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24th of October 2018

Politics



Cannabis IQ: What we learned this week

As the countdown to legal marijuana becomes a matter of weeks and days, not months, it comes more and more into focus.

Here’s what we learned this week:

Legal marijuana markets will mostly be online to start in several provinces (totally online in Ontario). Online shopping, as we know, means credit cards. But credit card data is held in the U.S., and non-Americans have no protection if Uncle Sam decides to take a peek. So if the U.S. wanted to start assembling a list of at least a fair number of Canadian marijuana users after legalization, they certainly have a way of doing so. That’s awkward, because … … Politico published an important story last week, in which a senior U.S. border official told them that even after legalization anyone using cannabis in Canada could be barred for life for use, and anyone involved in the Canadian cannabis industry could be barred for drug trafficking. This is important new information – there was some doubt about how strictly the letter of the law would be applied at the border.

WATCH: 1 month until marijuana legalization: Is Canada ready?

Will we eventually see imported marijuana for sale in Canada? Recreational imports are banned at the moment – but as more countries move to legalize we could eventually get into a marijuana trade dispute with Uruguay, Mexico or Jamaica, a trade expert explains.It’s not surprising on some level, but decades of illegality has left marijuana strain genetics a mess, DNA studies show. Hindu Kush from three different suppliers can be very different varieties.Marijuana stocks have had an exciting ride. But is it a bubble? It will take six months to a year to see, an investment expert explains.We won’t see factory-made cannabis beverages for at least a year (unless you want to buy some THC oil and make your own, which won’t be all that hard to do). But big beer makers and Coca-Cola have their eye on the market. Apart from anything else, brewers may lose customers as marijuana becomes more available, so they’re making a virtue of necessity by investing in their new rival.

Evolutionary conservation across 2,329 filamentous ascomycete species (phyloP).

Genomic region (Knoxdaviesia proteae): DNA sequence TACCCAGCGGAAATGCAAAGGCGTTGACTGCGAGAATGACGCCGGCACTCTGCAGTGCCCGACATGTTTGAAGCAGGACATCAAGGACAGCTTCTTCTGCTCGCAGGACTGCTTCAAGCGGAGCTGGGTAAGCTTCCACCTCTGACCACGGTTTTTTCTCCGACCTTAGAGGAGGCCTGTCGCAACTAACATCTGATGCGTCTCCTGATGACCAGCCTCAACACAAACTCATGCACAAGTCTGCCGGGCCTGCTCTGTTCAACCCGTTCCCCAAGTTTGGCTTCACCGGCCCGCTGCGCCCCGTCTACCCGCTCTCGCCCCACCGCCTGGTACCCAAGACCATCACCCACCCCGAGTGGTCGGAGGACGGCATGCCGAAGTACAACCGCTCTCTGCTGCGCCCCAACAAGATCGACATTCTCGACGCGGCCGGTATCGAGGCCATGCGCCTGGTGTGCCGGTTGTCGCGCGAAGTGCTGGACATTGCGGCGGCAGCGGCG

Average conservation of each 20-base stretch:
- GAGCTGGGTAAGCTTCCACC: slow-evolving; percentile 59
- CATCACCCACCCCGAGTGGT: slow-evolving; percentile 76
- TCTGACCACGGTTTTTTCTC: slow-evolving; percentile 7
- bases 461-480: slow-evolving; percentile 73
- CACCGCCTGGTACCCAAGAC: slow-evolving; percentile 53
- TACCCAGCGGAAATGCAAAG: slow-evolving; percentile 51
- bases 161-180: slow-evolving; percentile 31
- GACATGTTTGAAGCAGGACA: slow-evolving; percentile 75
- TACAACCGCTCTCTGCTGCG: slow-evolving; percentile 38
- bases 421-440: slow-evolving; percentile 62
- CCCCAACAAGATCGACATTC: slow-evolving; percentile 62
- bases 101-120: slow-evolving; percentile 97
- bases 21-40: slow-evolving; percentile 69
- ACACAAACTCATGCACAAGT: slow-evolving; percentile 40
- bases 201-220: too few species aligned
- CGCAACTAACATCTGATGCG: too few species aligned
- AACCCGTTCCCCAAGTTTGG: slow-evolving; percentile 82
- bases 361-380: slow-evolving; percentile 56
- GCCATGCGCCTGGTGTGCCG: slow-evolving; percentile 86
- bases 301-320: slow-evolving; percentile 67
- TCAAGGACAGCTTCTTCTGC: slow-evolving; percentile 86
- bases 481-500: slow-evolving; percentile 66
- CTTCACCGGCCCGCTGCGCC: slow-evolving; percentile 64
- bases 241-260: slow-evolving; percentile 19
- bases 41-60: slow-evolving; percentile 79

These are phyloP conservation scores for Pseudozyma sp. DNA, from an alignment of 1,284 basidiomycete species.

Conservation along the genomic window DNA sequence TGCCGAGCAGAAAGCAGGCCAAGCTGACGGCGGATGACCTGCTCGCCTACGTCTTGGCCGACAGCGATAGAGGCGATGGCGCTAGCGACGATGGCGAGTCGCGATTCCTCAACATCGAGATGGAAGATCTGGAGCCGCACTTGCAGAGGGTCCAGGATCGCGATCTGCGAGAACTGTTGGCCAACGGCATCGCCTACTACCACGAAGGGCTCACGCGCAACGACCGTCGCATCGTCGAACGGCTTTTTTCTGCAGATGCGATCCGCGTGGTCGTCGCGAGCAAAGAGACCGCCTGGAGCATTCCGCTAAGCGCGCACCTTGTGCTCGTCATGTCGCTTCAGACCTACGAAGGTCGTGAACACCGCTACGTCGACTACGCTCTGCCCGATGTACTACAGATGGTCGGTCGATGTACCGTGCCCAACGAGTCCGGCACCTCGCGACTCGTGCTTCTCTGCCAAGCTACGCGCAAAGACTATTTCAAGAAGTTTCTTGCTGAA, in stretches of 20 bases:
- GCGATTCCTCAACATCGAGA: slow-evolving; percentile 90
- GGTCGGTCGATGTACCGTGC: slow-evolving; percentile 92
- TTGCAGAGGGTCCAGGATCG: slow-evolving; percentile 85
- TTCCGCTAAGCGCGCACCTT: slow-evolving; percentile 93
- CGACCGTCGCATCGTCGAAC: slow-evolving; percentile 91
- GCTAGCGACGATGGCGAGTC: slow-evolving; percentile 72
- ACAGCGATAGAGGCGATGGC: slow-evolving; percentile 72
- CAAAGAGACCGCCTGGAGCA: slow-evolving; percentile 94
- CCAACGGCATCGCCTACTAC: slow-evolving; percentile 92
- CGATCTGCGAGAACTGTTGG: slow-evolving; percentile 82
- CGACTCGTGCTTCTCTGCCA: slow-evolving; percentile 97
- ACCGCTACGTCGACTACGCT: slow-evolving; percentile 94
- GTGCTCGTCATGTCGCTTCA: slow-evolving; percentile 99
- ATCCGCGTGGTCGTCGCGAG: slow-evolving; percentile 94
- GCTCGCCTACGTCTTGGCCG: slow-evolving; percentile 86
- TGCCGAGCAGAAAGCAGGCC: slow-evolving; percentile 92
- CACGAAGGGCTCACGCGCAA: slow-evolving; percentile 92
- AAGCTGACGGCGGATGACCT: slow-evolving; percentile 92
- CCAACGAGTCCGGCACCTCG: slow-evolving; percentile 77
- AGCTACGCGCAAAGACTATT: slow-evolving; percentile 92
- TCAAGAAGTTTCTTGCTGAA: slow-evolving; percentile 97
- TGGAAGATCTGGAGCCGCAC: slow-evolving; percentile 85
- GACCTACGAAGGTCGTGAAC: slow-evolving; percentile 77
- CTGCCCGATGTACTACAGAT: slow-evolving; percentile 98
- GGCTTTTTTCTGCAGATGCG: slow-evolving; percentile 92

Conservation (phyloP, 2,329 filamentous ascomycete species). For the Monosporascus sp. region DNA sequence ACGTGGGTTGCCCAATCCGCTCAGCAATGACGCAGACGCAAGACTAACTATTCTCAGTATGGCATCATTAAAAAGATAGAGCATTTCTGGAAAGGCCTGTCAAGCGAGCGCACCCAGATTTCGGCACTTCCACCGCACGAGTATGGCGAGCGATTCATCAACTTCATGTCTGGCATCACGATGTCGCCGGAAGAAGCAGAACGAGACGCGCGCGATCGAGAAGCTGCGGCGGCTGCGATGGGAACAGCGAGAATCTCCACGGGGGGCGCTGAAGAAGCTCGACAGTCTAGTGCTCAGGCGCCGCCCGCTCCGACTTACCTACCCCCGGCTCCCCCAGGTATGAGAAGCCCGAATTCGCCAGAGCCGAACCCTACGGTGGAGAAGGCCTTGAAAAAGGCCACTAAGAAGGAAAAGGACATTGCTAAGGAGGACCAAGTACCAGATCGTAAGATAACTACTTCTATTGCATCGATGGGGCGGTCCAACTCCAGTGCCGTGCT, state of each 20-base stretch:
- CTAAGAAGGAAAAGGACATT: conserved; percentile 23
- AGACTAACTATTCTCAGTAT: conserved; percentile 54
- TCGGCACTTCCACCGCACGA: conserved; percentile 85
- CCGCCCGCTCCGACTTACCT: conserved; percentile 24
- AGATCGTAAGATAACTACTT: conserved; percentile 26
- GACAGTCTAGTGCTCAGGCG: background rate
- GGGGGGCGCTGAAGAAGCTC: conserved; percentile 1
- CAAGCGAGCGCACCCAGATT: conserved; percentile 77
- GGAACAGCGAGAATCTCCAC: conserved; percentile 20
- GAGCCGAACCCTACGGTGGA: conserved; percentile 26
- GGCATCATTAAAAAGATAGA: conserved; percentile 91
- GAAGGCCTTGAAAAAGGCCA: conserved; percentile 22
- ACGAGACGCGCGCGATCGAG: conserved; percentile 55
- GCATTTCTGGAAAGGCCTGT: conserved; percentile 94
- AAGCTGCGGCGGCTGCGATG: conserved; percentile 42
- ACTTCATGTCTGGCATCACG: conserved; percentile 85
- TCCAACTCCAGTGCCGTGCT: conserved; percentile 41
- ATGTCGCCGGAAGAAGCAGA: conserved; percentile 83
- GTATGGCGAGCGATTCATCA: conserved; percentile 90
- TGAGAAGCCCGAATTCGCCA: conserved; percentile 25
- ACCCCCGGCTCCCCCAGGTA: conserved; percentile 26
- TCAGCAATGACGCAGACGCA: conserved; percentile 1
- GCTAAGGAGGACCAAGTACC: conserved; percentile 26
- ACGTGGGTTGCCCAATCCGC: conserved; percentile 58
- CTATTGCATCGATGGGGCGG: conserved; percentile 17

WATCH: Pot sector workers could face trouble at U.S. border

Want to pitch yourself as a “cannabis connoisseur” who should be paid $50 an hour to sample different kinds of marijuana? These folks are hiring. (You’ll also have to write social media posts and appear in videos.)Saskatchewan’s fledgling marijuana retail system fears a pot shortage, at least at first.B.C. is warning grey-market dispensaries that they should either shut down on their own or be shut down. (Awkwardly, the province will have exactly one legal store ready to go on October 17, in Kamloops.)

WATCH: Weed and the workplace: Are employers equipped for the implications?

Economists at TD predict that legal recreational cannabis will add $7-8 billion to Canada’s GDP, Sort of. “We would caution against reading too much enthusiasm into this,” they write, calling it an “accounting illusion”. The grey and black markets were actually a part of the national economy, after all. Some portion of what looks like growth in 2019 should basically be ignored, they say. (Illegal economic activity gives economists headaches – it obviously exists, but it’s hard to measure.)StatsCan estimates that about 5.4 million people will buy legal cannabis in Q4, while another 1.7 million will stick with grey/black market suppliers. Canadians will have spent $800 million to $1 billion on legal pot by the end of the year, they predict. (StatsCan would also like to hear about your grey/black market pot buying – quantity, quality, price – anonymously.)Bloomberg talks to a company that’s hoping to lower the price of weed to 20 cents a gram through streamlining its production process, and another that wants to have its greenhouses run mostly by robots. (In the long run, will high-tech, largely automated cannabis production be the job creator we were hoping for?)

WATCH: How the military will handle marijuana

QUESTION: So where does legalization leave soon-to-be-not-illegal marijuana in our culture? Is it respectable, a bad habit, a vice, a harmless pleasure? (Will attitudes change over time? It took Ontario decades after Prohibition ended to run liquor stores like more or less normal retail stores.) The words we use all have different value judgments attached: cannabis, marijuana, pot, weed.

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Understandably anxious to enter the mainstream, people in the cannabis industry want to create space between them and what for want of a better word we could call stoner culture. Reporters get very polite but firm requests to avoid the word ‘pot,’ let alone ‘weed,’ and images like the one below.

(Global’s style rule is to prefer ‘marijuana,’ given that it’s the term most in common use, but also to allow ‘cannabis,’ ‘pot,’ and ‘weed,’ ideally on second reference.)

If you were choosing images for an online story about cannabis, would you use the photo below, which Canadaland called “the most overused stoner pic of all“? (They may have a point.) Why or why not? The form is below the image. Responses may be published. 

A woman exhales while smoking a joint during the annual 420 marijuana rally on Parliament Hill on Wednesday, April 20, 2016 in Ottawa. Ontario adolescents are drinking, smoking and using cannabis and other recreational drugs at the lowest rates since the late 1970s, suggests a biennial survey of Grade 7 to 12 students by the Centre for Addiction and Mental Health. THE CANADIAN PRESS/Justin Tang Read More




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